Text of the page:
I meet my two colleagues at the gate. Unfortunately the view of the aircraft is obscured by the jet bridge. Having flown the Embraer 190 a few times before I know what it looks like. A slim, pencil-like fuselage, thin wings and even thin winglets the end. A more fragile appearance than the more robust Boeing 737 and A320 that populate the rest of the terminal, a bridge between those jets and the ATR72 turboprops that complete the terminal set.

Boarding of the aircraft is via the front jet bridge and the rear stairs. I take the latter, but dare not pause to shoot photographs lest I get scolded. Inside the aircraft is two by two dark grey leather seating with red or purple headrest highlights. The legroom is good, as is the width, but the height of the cabin is definitely less than on the larger jets. I don’t mind. I feel cosy.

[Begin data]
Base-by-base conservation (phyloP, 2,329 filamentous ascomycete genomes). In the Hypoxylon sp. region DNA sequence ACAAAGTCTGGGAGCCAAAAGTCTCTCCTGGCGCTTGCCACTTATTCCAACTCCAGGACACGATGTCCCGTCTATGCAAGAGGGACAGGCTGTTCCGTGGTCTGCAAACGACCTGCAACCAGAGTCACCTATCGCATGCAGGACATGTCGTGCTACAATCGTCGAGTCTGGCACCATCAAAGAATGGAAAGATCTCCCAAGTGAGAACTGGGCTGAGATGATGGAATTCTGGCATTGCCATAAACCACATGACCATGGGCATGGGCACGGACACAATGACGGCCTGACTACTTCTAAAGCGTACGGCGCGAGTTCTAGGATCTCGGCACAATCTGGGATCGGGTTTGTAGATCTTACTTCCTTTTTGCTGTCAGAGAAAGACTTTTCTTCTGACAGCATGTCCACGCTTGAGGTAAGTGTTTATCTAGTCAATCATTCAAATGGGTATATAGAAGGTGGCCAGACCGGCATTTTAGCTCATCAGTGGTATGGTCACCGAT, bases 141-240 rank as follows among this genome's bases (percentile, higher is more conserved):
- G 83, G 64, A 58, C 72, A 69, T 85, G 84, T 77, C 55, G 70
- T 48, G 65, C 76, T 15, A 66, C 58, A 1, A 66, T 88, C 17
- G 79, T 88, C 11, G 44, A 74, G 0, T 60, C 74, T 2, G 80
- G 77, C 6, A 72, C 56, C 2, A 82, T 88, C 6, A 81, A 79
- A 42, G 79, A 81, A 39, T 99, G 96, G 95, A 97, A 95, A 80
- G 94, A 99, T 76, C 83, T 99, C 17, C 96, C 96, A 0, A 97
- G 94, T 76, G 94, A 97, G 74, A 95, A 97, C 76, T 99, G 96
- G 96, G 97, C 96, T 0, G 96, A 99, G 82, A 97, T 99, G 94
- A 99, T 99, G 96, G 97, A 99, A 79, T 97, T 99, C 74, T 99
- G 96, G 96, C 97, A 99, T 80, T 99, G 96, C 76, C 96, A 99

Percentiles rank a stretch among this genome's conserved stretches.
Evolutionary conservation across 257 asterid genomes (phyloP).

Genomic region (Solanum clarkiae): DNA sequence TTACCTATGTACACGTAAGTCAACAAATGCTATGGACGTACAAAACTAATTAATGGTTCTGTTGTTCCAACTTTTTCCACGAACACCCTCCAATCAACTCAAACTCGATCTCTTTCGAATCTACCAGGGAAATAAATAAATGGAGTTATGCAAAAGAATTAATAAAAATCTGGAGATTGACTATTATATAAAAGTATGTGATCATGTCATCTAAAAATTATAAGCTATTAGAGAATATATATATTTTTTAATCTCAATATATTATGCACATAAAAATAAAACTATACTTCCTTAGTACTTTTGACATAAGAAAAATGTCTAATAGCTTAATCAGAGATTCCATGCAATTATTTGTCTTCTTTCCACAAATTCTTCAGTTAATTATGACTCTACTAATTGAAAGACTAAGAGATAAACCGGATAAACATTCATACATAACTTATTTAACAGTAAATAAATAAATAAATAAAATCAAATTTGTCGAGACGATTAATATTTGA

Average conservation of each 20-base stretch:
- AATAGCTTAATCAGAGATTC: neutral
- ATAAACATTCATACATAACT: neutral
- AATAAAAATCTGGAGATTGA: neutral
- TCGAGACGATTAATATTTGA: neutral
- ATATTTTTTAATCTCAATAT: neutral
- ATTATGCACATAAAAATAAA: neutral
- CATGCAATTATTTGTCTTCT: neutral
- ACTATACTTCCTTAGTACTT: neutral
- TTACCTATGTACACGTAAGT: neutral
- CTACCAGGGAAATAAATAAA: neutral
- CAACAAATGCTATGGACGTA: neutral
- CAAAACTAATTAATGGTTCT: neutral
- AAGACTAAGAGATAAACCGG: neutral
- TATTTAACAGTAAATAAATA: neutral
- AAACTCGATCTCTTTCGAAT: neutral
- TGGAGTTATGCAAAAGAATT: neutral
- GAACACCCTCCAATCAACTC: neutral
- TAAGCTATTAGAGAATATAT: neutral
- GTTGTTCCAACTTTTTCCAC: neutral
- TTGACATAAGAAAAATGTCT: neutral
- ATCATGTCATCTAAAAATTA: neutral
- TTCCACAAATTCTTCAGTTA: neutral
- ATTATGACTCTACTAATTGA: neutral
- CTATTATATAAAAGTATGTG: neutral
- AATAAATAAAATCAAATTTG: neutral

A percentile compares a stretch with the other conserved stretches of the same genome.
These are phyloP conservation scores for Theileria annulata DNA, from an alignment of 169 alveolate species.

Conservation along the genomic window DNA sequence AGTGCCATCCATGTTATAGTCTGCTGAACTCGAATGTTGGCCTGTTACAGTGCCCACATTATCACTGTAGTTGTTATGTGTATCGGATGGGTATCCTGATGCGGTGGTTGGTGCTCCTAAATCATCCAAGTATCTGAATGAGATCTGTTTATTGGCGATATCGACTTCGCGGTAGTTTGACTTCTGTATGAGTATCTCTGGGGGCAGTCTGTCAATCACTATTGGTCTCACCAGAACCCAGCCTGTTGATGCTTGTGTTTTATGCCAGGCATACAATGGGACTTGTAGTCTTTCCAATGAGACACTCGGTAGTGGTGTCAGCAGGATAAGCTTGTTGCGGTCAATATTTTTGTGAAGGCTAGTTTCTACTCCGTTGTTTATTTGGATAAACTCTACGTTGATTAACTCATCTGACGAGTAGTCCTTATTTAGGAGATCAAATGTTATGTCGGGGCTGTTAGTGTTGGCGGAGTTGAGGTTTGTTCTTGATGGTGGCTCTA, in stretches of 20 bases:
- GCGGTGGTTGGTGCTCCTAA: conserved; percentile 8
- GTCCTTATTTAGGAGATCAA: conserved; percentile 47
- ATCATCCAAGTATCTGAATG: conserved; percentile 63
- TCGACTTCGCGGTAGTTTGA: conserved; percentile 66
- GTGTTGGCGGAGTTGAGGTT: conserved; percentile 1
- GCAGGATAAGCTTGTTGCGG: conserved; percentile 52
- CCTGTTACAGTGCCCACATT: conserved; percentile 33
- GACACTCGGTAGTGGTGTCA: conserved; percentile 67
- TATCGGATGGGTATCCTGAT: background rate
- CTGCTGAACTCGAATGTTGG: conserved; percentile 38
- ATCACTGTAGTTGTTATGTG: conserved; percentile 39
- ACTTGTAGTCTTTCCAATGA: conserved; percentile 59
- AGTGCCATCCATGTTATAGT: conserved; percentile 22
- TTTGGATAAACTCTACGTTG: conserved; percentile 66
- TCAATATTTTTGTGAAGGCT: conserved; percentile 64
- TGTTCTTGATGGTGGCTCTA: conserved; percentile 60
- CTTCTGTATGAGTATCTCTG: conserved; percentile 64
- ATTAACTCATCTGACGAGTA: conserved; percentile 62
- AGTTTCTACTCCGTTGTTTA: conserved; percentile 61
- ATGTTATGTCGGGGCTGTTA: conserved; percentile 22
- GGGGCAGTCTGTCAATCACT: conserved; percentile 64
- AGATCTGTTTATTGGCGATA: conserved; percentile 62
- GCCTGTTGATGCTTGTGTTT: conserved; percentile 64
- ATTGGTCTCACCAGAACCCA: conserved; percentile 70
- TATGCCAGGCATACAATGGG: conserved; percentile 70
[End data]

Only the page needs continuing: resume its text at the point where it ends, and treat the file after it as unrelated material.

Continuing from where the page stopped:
This EMB-190 is equipped with Virgin Australia’s streaming service, accessible via an app on my phone. The only thing that interests me of their selection is the flight map, which seems to have us continuing on a straight line west after Canberra.

We head out the southern end of the third runway, a safety demonstration along the way. The aircraft bumps and bounces excessively, as it sometimes seems to do in the air. It does not inspire confidence.

The takeoff feels powerful and we soar into the air, quickly turning right so we have views of central Sydney before turning across the coast.

We level out at one altitude, let a Qantas A333 fly over us, then return to our ascent, continuing out to sea before heading roughly parallel to the coast.